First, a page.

I just about jumped off my chair when I read your post. I live in
Appleton. I've spent the past two summers doing research on ake
Winnebago, with all of its problems. Lawrence University has been
monitoring the nutrient and planktonic parts of the food web for the
past several decades and I've been involved with continuing that work as
a student here. If you ever want to talk fish in person or check out
some of the interesting stuff in the streams around here, let me know -
bring your fiance too. Right now I've got a 20 gallon long on top of my
record shelf in my bedroom, inhabited by Johnny darters, which are
prevalent around here and have a fascinating lifestyle different than
that of the sunfish.
It sounds like you're off to a good start with your sunfish. As sunfish
get older they tend to get territorial and the smaller ones are
frequently chased into a corner by the bigger one. Crappies are
notoriously difficult to train to eat prepared foods. You may have to
feed him live foods for the entirety of his time in your tank, though if
you got him from a pet store, who knows. The sunfish should be
relatively easily enticed to eat pellets. I think I may have been to
the pet store you're talking about. I remember seeing bass there a
while back. What street is it on?
Right now I'm in the middle of a study investigating the diets of larval
and young of the year fish in Lake Winnebago. It doesn't seem that
anyone has looked into it. With the large amount of data that Lawrence
has collected on the plankton in the lake, it should be interesting to
note any connections between the structure of the zooplankton
communities in the lake and those, er, in the fishes' stomachs...:)
On the banks of the ever-so-polluted Fox River
"Whatever you do, don't touch that water!"
Becky Kendell wrote:
> My name is Becky, I am new to the mailing list and to the hobby of keeping native fish. I live in Menasha, WI. I have two tanks of tropical fish, a 75 gal. and a 20 gal. I also keep (and breed when I feel like having all kinds of babies) several different kinds of dart frogs, and I have a couple snakes too. This summer I began fishing a lot at my fiance's family's cottage on a small lake in Wisconsin. I kept catching little bluegills, perch, and pumpkinseeds and started to realize how pretty these fish are, especially the pumpkinseeds. Well, it was just a thought in the back of my mind until a fellow frog-hobbyist friend of mine called and said he was moving and wanted to get rid of a bunch of his tanks, one of them being a 125 gallon including stand, lights, and covers. I set it up in my basement, since it wouldn't fit anywhere else in the house, and after about a month, I now have fish in it.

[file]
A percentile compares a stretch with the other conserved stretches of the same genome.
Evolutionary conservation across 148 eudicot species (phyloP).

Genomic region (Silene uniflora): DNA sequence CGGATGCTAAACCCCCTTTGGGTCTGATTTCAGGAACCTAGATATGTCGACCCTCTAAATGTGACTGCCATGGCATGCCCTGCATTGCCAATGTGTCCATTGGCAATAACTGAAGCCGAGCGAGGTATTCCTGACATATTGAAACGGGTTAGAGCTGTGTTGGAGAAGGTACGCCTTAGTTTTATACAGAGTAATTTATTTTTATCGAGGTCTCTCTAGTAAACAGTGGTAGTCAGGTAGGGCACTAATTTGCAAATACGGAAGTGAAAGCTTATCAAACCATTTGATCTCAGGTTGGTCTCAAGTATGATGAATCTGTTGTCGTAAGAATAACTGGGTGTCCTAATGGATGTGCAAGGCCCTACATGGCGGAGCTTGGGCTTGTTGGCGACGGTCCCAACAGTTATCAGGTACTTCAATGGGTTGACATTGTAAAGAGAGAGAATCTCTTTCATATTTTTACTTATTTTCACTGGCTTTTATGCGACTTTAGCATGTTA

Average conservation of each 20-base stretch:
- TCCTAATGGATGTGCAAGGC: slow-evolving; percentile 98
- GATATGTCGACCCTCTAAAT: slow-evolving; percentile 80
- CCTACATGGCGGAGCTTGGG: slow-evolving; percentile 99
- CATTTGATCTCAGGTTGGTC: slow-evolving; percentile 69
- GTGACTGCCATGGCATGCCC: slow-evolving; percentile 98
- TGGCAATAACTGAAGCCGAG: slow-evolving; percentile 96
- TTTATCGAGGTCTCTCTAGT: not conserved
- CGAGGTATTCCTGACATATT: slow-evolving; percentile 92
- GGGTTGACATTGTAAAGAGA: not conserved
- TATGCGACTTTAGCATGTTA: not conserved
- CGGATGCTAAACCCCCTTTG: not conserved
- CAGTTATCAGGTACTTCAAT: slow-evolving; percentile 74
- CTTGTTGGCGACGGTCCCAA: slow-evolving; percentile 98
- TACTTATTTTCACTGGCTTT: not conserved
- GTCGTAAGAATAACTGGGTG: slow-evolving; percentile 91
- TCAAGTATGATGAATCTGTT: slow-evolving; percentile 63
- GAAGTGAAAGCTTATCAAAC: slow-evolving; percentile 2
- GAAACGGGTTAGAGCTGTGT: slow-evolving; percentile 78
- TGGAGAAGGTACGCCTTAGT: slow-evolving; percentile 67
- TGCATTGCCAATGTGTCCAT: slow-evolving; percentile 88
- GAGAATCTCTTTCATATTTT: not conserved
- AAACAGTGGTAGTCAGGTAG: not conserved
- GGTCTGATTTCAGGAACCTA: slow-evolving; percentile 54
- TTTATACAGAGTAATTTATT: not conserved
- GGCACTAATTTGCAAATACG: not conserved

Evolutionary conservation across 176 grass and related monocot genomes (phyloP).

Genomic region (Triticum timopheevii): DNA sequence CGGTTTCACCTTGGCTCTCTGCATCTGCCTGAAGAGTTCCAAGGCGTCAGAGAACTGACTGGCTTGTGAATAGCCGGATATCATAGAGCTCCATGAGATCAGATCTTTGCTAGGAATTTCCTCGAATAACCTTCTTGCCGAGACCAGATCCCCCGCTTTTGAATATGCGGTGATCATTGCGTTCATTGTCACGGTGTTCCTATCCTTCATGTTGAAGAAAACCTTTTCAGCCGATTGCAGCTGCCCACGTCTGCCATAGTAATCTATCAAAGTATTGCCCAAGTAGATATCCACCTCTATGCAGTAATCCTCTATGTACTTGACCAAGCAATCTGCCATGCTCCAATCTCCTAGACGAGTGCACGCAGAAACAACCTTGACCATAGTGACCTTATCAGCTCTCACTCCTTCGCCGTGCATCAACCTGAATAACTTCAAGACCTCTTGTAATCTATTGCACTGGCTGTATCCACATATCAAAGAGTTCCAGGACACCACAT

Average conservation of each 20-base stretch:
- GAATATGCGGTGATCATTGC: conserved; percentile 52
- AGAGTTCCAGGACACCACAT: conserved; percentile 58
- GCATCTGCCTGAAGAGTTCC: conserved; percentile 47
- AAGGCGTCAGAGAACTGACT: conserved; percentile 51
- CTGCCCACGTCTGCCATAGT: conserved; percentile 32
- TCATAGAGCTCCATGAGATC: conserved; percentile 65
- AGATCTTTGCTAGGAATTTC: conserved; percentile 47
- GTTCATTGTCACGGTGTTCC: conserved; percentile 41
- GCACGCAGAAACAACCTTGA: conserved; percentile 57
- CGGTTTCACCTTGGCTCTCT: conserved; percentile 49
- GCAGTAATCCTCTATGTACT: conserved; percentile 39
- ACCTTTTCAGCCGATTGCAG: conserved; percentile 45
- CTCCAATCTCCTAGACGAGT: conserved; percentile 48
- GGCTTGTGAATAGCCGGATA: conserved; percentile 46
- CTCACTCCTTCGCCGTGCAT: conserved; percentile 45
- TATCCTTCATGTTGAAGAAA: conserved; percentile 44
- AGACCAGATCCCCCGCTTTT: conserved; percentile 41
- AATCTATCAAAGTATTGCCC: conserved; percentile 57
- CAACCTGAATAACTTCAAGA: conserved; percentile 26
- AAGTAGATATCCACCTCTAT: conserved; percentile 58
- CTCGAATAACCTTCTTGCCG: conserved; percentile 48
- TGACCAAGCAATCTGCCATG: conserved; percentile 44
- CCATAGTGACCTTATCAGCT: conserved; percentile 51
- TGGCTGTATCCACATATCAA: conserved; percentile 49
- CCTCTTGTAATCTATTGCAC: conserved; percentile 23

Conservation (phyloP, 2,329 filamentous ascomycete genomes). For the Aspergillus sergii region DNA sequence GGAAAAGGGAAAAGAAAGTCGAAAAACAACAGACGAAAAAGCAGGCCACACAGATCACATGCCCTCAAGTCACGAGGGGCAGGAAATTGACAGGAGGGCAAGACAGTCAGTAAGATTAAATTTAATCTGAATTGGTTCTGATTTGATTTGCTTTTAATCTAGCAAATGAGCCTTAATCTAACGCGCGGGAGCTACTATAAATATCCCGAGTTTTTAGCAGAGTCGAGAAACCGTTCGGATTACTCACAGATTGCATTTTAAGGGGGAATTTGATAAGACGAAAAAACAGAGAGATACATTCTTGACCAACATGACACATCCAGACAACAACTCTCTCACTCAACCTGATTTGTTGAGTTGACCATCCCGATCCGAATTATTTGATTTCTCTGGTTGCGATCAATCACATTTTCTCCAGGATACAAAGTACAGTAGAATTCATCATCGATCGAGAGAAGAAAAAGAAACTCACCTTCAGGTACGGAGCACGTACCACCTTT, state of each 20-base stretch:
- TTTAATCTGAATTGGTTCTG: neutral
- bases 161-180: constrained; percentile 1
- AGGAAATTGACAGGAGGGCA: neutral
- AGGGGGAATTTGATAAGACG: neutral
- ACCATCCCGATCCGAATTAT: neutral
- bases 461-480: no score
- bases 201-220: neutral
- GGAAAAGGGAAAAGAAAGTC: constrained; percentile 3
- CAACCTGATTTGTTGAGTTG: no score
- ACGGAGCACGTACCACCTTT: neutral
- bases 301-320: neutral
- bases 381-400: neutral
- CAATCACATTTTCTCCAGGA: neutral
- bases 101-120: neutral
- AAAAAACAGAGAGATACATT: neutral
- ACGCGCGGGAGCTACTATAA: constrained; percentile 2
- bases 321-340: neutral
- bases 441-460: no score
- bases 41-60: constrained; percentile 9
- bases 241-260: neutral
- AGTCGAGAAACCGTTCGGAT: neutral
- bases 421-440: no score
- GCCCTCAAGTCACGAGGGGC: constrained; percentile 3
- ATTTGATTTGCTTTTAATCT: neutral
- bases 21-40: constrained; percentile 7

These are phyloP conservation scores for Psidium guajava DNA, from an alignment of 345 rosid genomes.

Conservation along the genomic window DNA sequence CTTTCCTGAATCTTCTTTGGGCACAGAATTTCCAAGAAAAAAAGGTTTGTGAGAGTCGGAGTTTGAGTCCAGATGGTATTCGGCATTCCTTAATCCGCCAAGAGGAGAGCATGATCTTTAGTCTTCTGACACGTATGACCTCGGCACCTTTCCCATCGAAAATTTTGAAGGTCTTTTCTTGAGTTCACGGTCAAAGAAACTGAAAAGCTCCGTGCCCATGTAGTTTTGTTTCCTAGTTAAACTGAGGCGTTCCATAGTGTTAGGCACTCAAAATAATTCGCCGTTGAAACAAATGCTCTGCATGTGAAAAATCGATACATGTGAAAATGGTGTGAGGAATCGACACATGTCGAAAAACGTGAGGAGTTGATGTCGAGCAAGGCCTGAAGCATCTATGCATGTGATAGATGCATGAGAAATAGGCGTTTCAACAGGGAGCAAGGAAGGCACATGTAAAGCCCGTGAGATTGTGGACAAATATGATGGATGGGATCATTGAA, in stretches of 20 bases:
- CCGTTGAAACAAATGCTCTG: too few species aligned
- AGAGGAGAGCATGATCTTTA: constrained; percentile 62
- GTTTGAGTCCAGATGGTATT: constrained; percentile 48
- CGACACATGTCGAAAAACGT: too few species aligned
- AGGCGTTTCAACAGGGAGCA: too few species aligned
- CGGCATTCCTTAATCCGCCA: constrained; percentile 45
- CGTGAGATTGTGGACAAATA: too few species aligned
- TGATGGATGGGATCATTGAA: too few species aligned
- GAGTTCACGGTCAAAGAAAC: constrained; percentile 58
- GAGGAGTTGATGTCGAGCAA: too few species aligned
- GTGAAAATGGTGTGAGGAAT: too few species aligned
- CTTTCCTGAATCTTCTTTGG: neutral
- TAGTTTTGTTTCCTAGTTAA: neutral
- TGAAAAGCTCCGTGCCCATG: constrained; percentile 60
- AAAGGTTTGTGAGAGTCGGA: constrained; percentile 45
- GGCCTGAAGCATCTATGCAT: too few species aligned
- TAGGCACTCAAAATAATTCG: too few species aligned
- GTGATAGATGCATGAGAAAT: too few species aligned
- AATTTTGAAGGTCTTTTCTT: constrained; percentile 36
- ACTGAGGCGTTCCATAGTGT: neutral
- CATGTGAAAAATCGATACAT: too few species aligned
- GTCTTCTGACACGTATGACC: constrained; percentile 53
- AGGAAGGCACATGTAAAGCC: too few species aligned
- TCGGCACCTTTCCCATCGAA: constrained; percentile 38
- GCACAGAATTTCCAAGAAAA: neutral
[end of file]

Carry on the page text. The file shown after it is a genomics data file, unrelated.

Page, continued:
> I thought I'd describe it and would like anyone on here to let me know if I'm doing anything wrong. I made one end of it with a sandy bottom, the other with gravel and rocks. On the sandy side, there are a few live plants, some fake ones, and logs for hiding. This is also the brighter side. The other side does not have a light over it and will (when I find the right rocks) have hiding places in the rocks. I thought this would provide the fish with a choice of habitat. (of course I don't really know what I'm doing yet, but it does look neat!) I have two bio-wheel filters running, one on the rocky side and one in the middle....causing the planted side to have less current. I have tested the water, and there is no amonia or nitrates anymore. The hardness is pretty high, but I am thinking that is ok since I am also catching fish from this same area? The fish so far seem to be doing great. Much better than I expected. I started with a pumpkinseed (almost adult) a
> small bluegill, and a small perch. They got used to the tank pretty quick. I also bought a young crappie from a pet store, hoping it would do well right away and eat food more readily, but actually it has turned out to be the shyest. After about a week, I then caught a rock bass. It took up residence in a hollowed-out piece of wood I put in there, and then after a few days also started to come out and beg for food with the others. I thought it might cause trouble with the little bluegill who is only about an inch and a half, but everyone gets along fine! Today I went fishing again and came back with a bigger bluegill, and another perch. So the total is 1 pumpkinseed, 2 bluegill, 2 perch, 1 rock bass, and 1 crappie. Surprisingly (to me at least) the pumpkinseed is the king (or queen?). The bass is actually really submissive and I have taken to feeding him from my hand so no one else gets his food. I am absolutely hooked on these guys now. I wish they could be
> upstairs. I do know someday the fish I have might not get along when they mature, and I do have other tanks laying around for such and occation. As for feeding, I started with fish to get them to come out and hunt. Then they started taking worms I dropped in. For a while not all of them would come get the worms, but now they do. Now that they look for things dropping from the surface, I think I will try some sinking pellets.
> I look forward to learning more about native fish from all of you. I have been reading lately about fish that have been introduced in my area...I was shocked at how many of them don't belong here. I live next to the biggest lake in WI, Lake Winnebago. I'm very saddened to find out it is in much more trouble than I knew with all the introduced species of fish, crayfish, mussels, and plants, there doesn't seem to be much hope for the wildlife that belongs here.
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